Shielding journalists in the Internet era

‘With all that can be said, justly, against journalists,” W.H. Auden wrote in his 1970 book, “A Certain World,” “there is one kind of journalist to whom civilization owes a very great debt, namely the brave and honest reporter who unearths and makes public unpleasant facts, cases of injustice, cruelty, corruption, which the authorities would like to keep hidden, and which even the average reader would prefer not to be compelled to think about.”

Shield law: A Dec. 31 editorial gave the wrong date for a Supreme Court ruling that journalists do not have a 1st Amendment right to protect confidential sources. The decision was in 1972, not 1973. —

So important is the sort of journalism Auden celebrated that two-thirds of the states, including California, offer at least some protection for the confidentiality of news sources. Belatedly, the federal government is poised to join them. But a bill heading to the Senate floor -- like a version already approved by the House -- adopts a definition of journalist that is far too narrowfor the Internet era.

Readers don’t like news reports that depend on sources who refuse to be named. Neither do editors, which is why newspapers such as The Times endeavor to identify sources and their possible biases. But in some cases a pledge of confidentiality is the only way a reporter can obtain information whose publication is in the public interest, whether it is the Pentagon Papers or revelations of spying on political leaders by the Los Angeles Police Department.

In 1973, the Supreme Court unwisely ruled 5 to 4 that the 1st Amendment doesn’t protect journalists from having to disclose their sources to a grand jury. (Justice Lewis F. Powell filed a confusing concurrence saying that “courts will be available to newsmen under circumstances where legitimate 1st Amendment interests require protection.”) That decision, however, doesn’t affect legislation to shield confidential sources. For a generation, no such protection has been available in federal court, although the Justice Department has followed a policy of trying to obtain information elsewhere before asking journalists to compromise their sources. Resistance to a federal shield law stiffened in the George W. Bush administration, which argued that a shield law would make it harder to pursue terrorists.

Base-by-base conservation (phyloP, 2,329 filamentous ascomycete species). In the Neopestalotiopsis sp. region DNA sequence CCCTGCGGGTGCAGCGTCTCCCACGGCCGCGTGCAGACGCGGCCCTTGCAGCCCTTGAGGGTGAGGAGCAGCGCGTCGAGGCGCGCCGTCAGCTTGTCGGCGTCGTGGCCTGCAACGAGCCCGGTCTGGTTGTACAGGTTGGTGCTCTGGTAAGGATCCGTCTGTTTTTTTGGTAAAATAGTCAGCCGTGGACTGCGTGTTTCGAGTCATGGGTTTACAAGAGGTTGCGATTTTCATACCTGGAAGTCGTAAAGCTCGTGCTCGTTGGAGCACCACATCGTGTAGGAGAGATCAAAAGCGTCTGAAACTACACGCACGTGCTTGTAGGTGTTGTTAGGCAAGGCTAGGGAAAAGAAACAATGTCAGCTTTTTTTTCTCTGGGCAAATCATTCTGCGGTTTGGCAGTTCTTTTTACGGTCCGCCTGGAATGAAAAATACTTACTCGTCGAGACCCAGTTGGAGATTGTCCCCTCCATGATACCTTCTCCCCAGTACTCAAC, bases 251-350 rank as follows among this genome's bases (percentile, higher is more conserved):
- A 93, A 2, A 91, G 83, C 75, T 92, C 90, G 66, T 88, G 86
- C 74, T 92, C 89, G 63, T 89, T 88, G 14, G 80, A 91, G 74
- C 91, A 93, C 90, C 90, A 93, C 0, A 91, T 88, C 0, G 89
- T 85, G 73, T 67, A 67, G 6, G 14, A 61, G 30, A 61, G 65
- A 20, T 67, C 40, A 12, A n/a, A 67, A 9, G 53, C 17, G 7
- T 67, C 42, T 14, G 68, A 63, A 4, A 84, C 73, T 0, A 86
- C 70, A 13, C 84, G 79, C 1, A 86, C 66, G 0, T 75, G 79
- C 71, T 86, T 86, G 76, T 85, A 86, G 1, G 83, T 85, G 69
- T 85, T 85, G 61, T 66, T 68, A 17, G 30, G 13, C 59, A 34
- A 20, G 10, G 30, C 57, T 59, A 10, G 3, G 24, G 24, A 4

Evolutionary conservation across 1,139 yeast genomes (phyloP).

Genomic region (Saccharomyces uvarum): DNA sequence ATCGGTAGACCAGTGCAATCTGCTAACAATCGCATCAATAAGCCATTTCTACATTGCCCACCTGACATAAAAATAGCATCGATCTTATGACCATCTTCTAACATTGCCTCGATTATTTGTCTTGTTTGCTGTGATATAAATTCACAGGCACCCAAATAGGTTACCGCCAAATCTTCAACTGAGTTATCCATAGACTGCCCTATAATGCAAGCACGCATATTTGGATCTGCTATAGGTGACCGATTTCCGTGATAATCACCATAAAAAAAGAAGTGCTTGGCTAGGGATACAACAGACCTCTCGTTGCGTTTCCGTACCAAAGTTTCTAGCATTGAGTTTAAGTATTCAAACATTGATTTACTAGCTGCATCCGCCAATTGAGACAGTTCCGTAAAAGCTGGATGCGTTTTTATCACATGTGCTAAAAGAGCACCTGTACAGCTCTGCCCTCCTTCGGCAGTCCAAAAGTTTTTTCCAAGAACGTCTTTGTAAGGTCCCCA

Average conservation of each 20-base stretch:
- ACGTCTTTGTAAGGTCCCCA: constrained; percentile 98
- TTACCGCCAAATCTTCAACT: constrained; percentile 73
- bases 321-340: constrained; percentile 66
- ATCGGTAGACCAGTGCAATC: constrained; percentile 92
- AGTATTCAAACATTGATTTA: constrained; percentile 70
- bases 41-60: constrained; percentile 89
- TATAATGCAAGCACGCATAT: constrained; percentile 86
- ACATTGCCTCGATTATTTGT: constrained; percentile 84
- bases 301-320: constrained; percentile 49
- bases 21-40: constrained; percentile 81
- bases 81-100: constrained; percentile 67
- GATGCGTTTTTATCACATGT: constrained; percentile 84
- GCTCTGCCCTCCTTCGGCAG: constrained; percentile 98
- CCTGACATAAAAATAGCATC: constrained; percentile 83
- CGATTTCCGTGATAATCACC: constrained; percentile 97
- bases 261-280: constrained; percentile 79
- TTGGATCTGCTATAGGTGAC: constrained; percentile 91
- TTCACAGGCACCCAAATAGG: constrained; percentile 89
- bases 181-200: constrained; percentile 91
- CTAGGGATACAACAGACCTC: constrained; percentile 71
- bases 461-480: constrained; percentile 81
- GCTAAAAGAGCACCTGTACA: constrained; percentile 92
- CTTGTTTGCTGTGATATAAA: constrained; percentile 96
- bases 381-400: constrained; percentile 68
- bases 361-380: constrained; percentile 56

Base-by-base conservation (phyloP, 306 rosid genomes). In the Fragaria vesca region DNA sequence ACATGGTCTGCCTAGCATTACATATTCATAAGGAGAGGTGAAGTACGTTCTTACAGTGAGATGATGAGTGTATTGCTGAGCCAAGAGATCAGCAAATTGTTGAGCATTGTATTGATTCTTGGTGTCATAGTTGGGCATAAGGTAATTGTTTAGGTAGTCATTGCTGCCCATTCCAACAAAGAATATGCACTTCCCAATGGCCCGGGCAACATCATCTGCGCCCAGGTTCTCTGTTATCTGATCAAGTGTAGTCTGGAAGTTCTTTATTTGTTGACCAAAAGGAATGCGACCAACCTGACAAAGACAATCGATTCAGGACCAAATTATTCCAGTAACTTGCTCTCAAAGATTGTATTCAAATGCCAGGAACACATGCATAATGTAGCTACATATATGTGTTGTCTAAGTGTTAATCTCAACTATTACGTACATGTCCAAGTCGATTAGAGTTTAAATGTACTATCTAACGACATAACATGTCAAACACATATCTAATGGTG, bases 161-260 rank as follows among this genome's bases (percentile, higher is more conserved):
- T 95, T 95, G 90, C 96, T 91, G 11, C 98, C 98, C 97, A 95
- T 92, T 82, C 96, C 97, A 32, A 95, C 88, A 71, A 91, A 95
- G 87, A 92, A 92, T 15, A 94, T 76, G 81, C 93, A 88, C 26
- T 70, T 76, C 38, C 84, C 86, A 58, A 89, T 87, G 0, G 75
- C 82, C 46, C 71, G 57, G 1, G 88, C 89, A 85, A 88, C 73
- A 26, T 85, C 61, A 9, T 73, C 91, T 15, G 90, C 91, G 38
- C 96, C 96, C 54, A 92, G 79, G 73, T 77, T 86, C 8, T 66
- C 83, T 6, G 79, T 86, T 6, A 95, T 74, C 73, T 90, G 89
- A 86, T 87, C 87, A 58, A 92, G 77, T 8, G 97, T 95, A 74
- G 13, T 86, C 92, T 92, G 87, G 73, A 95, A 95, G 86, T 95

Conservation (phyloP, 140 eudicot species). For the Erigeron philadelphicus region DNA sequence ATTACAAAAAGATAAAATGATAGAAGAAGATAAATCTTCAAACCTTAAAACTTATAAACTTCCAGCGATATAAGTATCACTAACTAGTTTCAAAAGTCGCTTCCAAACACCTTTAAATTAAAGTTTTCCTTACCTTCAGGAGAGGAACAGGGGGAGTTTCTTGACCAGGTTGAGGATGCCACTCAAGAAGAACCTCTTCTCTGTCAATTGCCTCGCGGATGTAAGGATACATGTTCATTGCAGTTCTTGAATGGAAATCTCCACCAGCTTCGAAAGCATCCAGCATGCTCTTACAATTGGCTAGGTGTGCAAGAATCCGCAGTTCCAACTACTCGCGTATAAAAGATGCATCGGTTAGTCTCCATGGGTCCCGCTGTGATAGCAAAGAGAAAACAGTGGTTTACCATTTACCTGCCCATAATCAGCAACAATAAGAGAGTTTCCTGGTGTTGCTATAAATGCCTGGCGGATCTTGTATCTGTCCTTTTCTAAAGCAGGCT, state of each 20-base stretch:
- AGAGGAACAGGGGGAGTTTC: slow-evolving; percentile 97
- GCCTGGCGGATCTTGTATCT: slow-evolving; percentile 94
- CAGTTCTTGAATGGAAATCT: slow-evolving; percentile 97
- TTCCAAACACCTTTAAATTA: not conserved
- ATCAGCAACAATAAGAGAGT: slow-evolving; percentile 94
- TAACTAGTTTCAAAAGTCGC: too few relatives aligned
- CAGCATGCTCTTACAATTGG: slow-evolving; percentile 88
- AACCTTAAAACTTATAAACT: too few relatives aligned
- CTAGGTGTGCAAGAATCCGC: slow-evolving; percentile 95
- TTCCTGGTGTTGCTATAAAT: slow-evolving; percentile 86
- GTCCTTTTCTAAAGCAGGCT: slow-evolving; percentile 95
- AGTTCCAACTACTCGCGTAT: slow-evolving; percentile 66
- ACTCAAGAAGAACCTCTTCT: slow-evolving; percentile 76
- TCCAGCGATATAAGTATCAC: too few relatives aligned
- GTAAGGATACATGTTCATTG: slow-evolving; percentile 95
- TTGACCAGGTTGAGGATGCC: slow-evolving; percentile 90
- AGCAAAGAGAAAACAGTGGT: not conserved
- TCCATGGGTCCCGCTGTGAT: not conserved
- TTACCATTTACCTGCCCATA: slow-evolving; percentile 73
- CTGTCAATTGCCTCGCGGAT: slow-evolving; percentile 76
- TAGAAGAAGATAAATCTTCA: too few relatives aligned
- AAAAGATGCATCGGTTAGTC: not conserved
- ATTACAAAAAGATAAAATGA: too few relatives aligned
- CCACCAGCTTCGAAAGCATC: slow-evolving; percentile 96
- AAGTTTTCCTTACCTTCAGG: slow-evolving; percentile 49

Despite some initial hedging, the Obama administration has embraced the idea of shield legislation, while insisting on concessions -- some of them excessive -- to law enforcement. The result in both the Senate and House bills is a qualified privilege that would allow journalists to protect sources and documents unless identifying them was necessary to save lives, protect children from abuse or prevent a criminal prosecution from collapsing. Even then, in most cases a judge would be obliged to weigh the public interest in gathering or disseminating news against the public interest in compelling disclosure.

There is one area in which both bills need to be strengthened in an eventual conference committee. The bill considered by the Senate Judiciary Committee limited protection to “a person who is engaged in journalism.” As amended by the panel, the definition of a “covered person” is someone who writes or reports for the print media and cable or broadcast news services. There is a reference to the “electronic” delivery of news, but online journalists understandably complain that they aren’t explicitly protected. They have a similar grievance with the House bill, which defines a covered person as someone for whom journalism represents “a substantial portion of the person’s livelihood” or produces “substantial financial gain.”

Obviously not everyone who commits thoughts to cyberspace is a journalist in the sense intended by Auden. A shield law shouldn’t protect libelous gossip on a teenager’s MySpace page. But in the Internet era, not every public-spirited journalist works for a traditional newspaper or broadcast operation, and some don’t work at all in the sense of receiving a regular paycheck. The final version of this overdue law should reflect that reality.